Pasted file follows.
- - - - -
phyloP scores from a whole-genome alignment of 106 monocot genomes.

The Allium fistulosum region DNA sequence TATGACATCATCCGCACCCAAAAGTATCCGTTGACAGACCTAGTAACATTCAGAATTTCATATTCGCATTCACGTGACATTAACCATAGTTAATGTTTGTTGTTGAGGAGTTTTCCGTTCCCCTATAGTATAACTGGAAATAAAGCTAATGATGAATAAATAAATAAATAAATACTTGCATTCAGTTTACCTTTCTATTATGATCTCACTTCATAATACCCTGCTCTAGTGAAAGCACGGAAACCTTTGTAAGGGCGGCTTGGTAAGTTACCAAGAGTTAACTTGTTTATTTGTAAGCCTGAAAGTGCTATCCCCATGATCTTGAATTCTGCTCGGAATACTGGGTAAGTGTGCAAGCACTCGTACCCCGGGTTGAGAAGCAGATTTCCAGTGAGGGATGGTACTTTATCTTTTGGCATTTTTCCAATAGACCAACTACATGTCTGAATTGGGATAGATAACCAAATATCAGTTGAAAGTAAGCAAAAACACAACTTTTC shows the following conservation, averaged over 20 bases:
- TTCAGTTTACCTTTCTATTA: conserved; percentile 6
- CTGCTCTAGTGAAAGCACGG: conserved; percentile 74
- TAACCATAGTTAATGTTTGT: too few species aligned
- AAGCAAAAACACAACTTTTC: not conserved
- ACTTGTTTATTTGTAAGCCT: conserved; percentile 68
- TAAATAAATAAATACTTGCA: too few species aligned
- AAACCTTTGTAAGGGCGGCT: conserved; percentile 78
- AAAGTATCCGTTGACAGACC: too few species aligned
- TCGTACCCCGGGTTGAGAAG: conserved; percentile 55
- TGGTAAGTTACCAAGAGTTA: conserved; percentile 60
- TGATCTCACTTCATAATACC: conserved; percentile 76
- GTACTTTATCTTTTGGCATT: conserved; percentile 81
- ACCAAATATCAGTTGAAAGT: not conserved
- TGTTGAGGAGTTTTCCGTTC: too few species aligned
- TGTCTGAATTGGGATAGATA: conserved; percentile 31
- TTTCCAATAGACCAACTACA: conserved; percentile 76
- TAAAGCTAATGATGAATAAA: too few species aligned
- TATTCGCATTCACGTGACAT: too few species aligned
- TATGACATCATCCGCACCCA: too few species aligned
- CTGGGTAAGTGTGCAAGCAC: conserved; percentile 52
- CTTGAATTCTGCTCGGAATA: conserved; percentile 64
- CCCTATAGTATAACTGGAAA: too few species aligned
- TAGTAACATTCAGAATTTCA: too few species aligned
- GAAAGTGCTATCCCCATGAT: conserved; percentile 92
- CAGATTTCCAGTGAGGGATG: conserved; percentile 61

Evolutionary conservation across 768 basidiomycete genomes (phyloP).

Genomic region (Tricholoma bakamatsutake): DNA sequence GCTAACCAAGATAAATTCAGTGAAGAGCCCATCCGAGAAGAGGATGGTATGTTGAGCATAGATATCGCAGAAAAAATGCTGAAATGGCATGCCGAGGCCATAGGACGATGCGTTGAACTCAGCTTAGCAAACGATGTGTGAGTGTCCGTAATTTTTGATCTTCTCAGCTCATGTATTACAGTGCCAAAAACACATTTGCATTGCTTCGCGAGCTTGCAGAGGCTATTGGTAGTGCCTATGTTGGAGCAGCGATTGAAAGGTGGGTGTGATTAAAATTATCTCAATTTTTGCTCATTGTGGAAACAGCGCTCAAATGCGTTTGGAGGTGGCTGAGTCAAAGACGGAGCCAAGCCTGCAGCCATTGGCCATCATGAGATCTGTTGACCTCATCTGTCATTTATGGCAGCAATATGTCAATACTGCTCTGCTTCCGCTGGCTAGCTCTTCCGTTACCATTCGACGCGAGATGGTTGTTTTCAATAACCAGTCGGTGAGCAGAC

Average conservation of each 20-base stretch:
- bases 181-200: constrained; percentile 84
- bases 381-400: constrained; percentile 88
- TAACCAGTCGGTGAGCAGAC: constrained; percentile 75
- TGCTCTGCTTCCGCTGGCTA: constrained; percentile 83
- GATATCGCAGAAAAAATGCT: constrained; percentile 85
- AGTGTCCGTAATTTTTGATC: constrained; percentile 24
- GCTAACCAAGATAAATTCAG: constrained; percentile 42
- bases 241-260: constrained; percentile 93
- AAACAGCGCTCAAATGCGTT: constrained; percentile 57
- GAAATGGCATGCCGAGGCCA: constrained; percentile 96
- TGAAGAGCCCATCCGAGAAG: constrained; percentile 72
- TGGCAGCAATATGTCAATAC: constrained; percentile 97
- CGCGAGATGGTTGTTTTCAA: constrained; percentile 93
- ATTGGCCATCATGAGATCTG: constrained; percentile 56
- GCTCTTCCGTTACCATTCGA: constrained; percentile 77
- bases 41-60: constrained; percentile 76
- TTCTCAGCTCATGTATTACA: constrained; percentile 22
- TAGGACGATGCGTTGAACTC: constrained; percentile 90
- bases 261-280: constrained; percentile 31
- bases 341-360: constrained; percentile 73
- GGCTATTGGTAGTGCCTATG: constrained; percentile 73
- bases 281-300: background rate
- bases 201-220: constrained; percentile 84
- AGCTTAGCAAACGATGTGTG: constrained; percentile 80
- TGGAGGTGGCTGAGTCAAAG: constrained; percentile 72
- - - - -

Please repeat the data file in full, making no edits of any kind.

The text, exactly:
phyloP scores from a whole-genome alignment of 106 monocot genomes.

The Allium fistulosum region DNA sequence TATGACATCATCCGCACCCAAAAGTATCCGTTGACAGACCTAGTAACATTCAGAATTTCATATTCGCATTCACGTGACATTAACCATAGTTAATGTTTGTTGTTGAGGAGTTTTCCGTTCCCCTATAGTATAACTGGAAATAAAGCTAATGATGAATAAATAAATAAATAAATACTTGCATTCAGTTTACCTTTCTATTATGATCTCACTTCATAATACCCTGCTCTAGTGAAAGCACGGAAACCTTTGTAAGGGCGGCTTGGTAAGTTACCAAGAGTTAACTTGTTTATTTGTAAGCCTGAAAGTGCTATCCCCATGATCTTGAATTCTGCTCGGAATACTGGGTAAGTGTGCAAGCACTCGTACCCCGGGTTGAGAAGCAGATTTCCAGTGAGGGATGGTACTTTATCTTTTGGCATTTTTCCAATAGACCAACTACATGTCTGAATTGGGATAGATAACCAAATATCAGTTGAAAGTAAGCAAAAACACAACTTTTC shows the following conservation, averaged over 20 bases:
- TTCAGTTTACCTTTCTATTA: conserved; percentile 6
- CTGCTCTAGTGAAAGCACGG: conserved; percentile 74
- TAACCATAGTTAATGTTTGT: too few species aligned
- AAGCAAAAACACAACTTTTC: not conserved
- ACTTGTTTATTTGTAAGCCT: conserved; percentile 68
- TAAATAAATAAATACTTGCA: too few species aligned
- AAACCTTTGTAAGGGCGGCT: conserved; percentile 78
- AAAGTATCCGTTGACAGACC: too few species aligned
- TCGTACCCCGGGTTGAGAAG: conserved; percentile 55
- TGGTAAGTTACCAAGAGTTA: conserved; percentile 60
- TGATCTCACTTCATAATACC: conserved; percentile 76
- GTACTTTATCTTTTGGCATT: conserved; percentile 81
- ACCAAATATCAGTTGAAAGT: not conserved
- TGTTGAGGAGTTTTCCGTTC: too few species aligned
- TGTCTGAATTGGGATAGATA: conserved; percentile 31
- TTTCCAATAGACCAACTACA: conserved; percentile 76
- TAAAGCTAATGATGAATAAA: too few species aligned
- TATTCGCATTCACGTGACAT: too few species aligned
- TATGACATCATCCGCACCCA: too few species aligned
- CTGGGTAAGTGTGCAAGCAC: conserved; percentile 52
- CTTGAATTCTGCTCGGAATA: conserved; percentile 64
- CCCTATAGTATAACTGGAAA: too few species aligned
- TAGTAACATTCAGAATTTCA: too few species aligned
- GAAAGTGCTATCCCCATGAT: conserved; percentile 92
- CAGATTTCCAGTGAGGGATG: conserved; percentile 61

Evolutionary conservation across 768 basidiomycete genomes (phyloP).

Genomic region (Tricholoma bakamatsutake): DNA sequence GCTAACCAAGATAAATTCAGTGAAGAGCCCATCCGAGAAGAGGATGGTATGTTGAGCATAGATATCGCAGAAAAAATGCTGAAATGGCATGCCGAGGCCATAGGACGATGCGTTGAACTCAGCTTAGCAAACGATGTGTGAGTGTCCGTAATTTTTGATCTTCTCAGCTCATGTATTACAGTGCCAAAAACACATTTGCATTGCTTCGCGAGCTTGCAGAGGCTATTGGTAGTGCCTATGTTGGAGCAGCGATTGAAAGGTGGGTGTGATTAAAATTATCTCAATTTTTGCTCATTGTGGAAACAGCGCTCAAATGCGTTTGGAGGTGGCTGAGTCAAAGACGGAGCCAAGCCTGCAGCCATTGGCCATCATGAGATCTGTTGACCTCATCTGTCATTTATGGCAGCAATATGTCAATACTGCTCTGCTTCCGCTGGCTAGCTCTTCCGTTACCATTCGACGCGAGATGGTTGTTTTCAATAACCAGTCGGTGAGCAGAC

Average conservation of each 20-base stretch:
- bases 181-200: constrained; percentile 84
- bases 381-400: constrained; percentile 88
- TAACCAGTCGGTGAGCAGAC: constrained; percentile 75
- TGCTCTGCTTCCGCTGGCTA: constrained; percentile 83
- GATATCGCAGAAAAAATGCT: constrained; percentile 85
- AGTGTCCGTAATTTTTGATC: constrained; percentile 24
- GCTAACCAAGATAAATTCAG: constrained; percentile 42
- bases 241-260: constrained; percentile 93
- AAACAGCGCTCAAATGCGTT: constrained; percentile 57
- GAAATGGCATGCCGAGGCCA: constrained; percentile 96
- TGAAGAGCCCATCCGAGAAG: constrained; percentile 72
- TGGCAGCAATATGTCAATAC: constrained; percentile 97
- CGCGAGATGGTTGTTTTCAA: constrained; percentile 93
- ATTGGCCATCATGAGATCTG: constrained; percentile 56
- GCTCTTCCGTTACCATTCGA: constrained; percentile 77
- bases 41-60: constrained; percentile 76
- TTCTCAGCTCATGTATTACA: constrained; percentile 22
- TAGGACGATGCGTTGAACTC: constrained; percentile 90
- bases 261-280: constrained; percentile 31
- bases 341-360: constrained; percentile 73
- GGCTATTGGTAGTGCCTATG: constrained; percentile 73
- bases 281-300: background rate
- bases 201-220: constrained; percentile 84
- AGCTTAGCAAACGATGTGTG: constrained; percentile 80
- TGGAGGTGGCTGAGTCAAAG: constrained; percentile 72